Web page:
It just so happened that the recipe I found also had a gorgonzola sauce like I had at the restaurant. I made that and served it on top of the gnocchi along with some pieces of crisp applewood smoked bacon, fried sage leaves, and shallots. It was fall comfort in a bowl. The salty bacon paired nicely with the rich cheese sauce and the gnocchi were slightly sweet and nutty. I think some roasted cauliflower (maybe purple) or chestnuts would be a nice addition as well.  This recipe will make enough to serve about four people as a main dish. 

November 13, 2011

Orange and honey roasted rutabaga

Up until this I had never eaten a rutabaga anyway except for mashed/pureed with potatoes. I am pretty sure that up until last fall, I had never eaten a rutabaga in my life though. So, I decided to try a new way to make this root vegetable into a side dish. Roasting is pretty much the best way to make almost all vegetables, so I figured that it would be worth a shot.Since rutabagas have a bit of a spicy flavor (similar but more subtle than a turnip), I thought that a sweet flavor would go nicely with it. I decided to keep it simple and roast the rutabaga chunks with some honey and orange juice. It was a good choice and the slight tang from the orange juice and sweetness from the honey paired very nicely with the rutabaga - it didn't overpower the vegetable, but rather complimented it.

I used one medium rutabaga, which I thought would make a side for at least three people, but my husband and I ate it all! I think that this would make a lovely and simple Thanksgiving side dish and a tasty way to introduce people to rutagbagas, which don't tend to be a very popular or common vegetable in my experience. You can easily double or triple this recipe and it is very forgiving. So if you haven't already made friends with the rutabaga, go for it!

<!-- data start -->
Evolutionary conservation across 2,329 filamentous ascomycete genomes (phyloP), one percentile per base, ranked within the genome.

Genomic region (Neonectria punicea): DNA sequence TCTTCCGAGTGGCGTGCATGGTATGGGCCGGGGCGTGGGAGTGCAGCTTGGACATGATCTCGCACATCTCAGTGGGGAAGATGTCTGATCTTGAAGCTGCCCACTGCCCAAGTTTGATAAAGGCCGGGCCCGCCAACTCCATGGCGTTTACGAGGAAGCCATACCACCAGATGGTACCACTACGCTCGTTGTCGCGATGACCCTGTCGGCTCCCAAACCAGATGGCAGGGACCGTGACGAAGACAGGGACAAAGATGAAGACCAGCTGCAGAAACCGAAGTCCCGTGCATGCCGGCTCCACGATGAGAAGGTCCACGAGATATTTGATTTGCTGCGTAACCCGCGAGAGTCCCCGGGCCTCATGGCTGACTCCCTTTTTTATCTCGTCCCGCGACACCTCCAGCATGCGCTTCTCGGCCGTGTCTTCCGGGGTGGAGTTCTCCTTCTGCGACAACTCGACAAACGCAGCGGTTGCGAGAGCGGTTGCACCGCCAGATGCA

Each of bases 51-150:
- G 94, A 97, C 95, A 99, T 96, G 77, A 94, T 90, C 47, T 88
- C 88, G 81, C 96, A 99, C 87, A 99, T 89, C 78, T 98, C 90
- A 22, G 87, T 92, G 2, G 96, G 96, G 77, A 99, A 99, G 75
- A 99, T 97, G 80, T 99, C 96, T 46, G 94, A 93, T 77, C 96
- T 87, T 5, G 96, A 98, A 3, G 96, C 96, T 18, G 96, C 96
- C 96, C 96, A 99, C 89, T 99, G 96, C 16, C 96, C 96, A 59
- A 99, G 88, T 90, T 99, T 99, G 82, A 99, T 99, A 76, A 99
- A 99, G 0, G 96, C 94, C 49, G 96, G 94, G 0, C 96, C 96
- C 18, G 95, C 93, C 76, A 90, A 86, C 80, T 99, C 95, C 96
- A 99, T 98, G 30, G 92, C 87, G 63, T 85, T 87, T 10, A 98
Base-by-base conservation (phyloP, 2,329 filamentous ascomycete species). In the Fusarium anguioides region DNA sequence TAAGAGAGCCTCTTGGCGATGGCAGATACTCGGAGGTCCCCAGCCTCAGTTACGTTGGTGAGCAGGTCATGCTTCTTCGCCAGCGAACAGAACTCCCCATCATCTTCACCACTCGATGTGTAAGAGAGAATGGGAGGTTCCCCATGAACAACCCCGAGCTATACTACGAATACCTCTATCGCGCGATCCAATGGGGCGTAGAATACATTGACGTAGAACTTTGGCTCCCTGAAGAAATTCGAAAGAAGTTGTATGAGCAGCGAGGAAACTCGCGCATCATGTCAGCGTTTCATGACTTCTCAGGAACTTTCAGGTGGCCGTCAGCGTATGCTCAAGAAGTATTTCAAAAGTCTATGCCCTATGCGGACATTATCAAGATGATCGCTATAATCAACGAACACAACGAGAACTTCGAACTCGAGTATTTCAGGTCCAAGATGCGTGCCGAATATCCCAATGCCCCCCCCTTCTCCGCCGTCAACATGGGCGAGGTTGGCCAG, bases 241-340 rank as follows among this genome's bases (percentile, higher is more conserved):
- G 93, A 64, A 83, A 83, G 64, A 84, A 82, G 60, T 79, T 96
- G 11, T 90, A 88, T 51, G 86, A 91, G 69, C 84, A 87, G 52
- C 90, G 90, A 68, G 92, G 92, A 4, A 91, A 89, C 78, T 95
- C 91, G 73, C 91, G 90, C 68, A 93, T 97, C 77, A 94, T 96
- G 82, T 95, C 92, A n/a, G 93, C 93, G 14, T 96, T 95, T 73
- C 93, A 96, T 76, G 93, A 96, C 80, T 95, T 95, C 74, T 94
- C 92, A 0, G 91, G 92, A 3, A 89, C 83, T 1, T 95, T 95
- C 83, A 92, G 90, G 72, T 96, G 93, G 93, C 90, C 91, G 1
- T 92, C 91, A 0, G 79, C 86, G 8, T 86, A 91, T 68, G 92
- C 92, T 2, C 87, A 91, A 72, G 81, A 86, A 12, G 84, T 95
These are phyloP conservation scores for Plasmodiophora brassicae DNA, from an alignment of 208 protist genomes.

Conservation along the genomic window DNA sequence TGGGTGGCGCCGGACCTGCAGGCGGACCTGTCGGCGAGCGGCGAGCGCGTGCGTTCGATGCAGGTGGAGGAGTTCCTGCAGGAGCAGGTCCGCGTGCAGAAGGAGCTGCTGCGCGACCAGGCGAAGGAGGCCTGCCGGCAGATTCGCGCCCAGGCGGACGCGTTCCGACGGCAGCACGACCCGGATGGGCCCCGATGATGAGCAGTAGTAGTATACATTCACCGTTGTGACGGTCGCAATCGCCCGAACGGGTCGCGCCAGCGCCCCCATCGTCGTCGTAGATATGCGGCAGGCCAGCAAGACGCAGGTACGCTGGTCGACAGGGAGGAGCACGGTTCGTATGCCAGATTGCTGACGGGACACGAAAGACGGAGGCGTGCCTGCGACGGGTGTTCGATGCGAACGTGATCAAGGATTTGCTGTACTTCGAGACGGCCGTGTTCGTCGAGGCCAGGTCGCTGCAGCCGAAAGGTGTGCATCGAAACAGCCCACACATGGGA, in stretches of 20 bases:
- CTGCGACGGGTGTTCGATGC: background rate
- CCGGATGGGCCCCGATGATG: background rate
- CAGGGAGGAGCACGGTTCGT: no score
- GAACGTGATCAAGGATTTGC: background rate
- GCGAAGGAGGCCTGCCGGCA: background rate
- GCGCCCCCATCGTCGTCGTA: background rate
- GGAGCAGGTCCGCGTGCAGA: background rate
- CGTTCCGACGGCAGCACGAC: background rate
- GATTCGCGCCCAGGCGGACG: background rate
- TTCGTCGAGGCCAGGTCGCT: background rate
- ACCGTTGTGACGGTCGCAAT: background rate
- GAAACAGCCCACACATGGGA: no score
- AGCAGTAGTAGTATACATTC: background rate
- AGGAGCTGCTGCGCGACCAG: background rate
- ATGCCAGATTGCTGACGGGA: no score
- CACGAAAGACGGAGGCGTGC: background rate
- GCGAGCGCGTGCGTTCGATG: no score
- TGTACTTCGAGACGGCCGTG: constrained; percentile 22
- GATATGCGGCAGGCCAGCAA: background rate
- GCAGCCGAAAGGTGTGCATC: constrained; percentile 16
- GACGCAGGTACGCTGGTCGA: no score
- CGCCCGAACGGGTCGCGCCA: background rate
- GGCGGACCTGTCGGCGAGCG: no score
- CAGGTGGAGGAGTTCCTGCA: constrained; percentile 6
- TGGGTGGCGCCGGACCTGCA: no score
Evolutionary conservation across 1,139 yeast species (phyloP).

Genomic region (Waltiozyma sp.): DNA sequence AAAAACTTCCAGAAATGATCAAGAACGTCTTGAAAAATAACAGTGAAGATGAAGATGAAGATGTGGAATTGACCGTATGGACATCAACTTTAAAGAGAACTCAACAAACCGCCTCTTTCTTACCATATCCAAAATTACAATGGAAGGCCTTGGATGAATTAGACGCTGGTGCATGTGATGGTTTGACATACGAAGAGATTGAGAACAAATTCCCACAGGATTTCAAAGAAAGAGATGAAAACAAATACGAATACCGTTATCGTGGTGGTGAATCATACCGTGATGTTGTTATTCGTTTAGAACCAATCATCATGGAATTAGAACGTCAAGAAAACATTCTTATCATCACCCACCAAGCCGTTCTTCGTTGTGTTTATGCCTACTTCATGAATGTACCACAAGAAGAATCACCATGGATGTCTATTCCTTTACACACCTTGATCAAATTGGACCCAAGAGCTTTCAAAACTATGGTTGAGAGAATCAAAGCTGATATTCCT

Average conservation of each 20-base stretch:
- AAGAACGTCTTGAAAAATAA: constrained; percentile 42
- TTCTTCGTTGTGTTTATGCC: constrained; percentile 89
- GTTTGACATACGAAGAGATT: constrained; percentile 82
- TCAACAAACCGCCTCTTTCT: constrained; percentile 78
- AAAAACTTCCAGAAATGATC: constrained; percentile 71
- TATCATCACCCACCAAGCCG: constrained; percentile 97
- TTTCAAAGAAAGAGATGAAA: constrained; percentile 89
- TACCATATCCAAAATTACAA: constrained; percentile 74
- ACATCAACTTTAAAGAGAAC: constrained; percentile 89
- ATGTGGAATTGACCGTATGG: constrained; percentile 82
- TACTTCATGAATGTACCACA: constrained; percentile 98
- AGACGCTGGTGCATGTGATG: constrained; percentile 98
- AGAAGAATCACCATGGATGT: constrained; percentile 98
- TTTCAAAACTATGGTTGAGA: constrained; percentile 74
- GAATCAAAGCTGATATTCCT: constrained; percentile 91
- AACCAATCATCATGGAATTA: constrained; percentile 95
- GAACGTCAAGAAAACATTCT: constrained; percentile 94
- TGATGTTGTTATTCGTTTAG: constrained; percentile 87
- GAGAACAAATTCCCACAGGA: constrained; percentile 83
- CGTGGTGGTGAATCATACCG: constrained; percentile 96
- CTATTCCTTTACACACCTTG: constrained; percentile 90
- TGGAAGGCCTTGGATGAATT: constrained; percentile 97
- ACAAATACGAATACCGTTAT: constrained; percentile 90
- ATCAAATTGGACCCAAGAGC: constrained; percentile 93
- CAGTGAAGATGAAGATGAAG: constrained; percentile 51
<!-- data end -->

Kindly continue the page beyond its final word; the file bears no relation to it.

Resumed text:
November 9, 2011

Coconut and lime poached white fish with baby bok choy

This recipe is one my mom gave me that was ripped out of the current edition of Better Homes and Gardens magazine. She thought that I would like it and was correct! I thought that it sounded quite delicious. I also thought it would be a perfect dinner to make during this little warm spell we've been having. I used flounder in my recipe, but you can use any white fish that you want (skinless and boneless filets) and that looks good. I adapted the recipe a little bit to the one below because I added some ginger and scallions to the broth as well as rice to make this a more filling meal. I'm a sucker for a good Asian-inspired broth and this one had all the sweet, spicy, salty, and sour that you would expect. Bok choy isn't something that I cook with very often and I'm not sure why. I have seen it all around our farmers' market this fall. I like the baby ones because they are very tender (and cute), but you can get a larger head and cut it into strips if that's all you can find.